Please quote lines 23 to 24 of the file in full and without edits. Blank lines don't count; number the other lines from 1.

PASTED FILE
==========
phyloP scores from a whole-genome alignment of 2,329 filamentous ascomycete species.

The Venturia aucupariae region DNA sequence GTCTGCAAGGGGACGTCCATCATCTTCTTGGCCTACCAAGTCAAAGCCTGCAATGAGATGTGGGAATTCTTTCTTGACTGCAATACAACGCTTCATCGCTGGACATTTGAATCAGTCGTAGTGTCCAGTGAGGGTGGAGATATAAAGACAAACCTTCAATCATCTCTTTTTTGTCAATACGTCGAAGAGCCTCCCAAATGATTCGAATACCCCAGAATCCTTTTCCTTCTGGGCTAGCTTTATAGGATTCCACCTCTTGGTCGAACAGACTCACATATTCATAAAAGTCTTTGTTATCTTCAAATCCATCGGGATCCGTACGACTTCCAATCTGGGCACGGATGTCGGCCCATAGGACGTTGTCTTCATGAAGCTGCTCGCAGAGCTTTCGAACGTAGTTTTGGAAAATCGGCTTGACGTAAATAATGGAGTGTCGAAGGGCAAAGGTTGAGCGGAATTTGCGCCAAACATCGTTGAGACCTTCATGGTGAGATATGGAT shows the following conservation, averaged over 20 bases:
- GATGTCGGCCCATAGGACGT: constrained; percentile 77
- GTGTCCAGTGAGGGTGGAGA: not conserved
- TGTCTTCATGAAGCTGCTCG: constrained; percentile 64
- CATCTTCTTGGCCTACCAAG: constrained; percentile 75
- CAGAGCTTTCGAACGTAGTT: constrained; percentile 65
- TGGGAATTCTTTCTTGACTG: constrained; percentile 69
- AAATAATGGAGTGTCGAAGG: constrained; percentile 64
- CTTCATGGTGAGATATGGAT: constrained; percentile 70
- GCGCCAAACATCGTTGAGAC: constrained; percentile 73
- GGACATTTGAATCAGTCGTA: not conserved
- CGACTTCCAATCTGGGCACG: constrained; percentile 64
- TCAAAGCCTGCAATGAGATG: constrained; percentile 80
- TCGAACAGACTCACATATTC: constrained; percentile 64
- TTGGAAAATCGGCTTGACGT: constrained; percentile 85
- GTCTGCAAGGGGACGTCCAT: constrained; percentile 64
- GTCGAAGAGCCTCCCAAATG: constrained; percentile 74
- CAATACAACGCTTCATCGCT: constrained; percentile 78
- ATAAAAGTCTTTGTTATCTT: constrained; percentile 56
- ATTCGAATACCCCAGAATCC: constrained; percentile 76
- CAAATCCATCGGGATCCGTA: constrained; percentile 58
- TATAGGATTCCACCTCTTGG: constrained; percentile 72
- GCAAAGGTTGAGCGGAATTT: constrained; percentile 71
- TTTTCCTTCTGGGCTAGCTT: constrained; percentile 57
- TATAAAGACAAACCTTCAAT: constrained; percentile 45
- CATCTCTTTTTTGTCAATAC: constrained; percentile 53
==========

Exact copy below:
- TATAGGATTCCACCTCTTGG: constrained; percentile 72
- GCAAAGGTTGAGCGGAATTT: constrained; percentile 71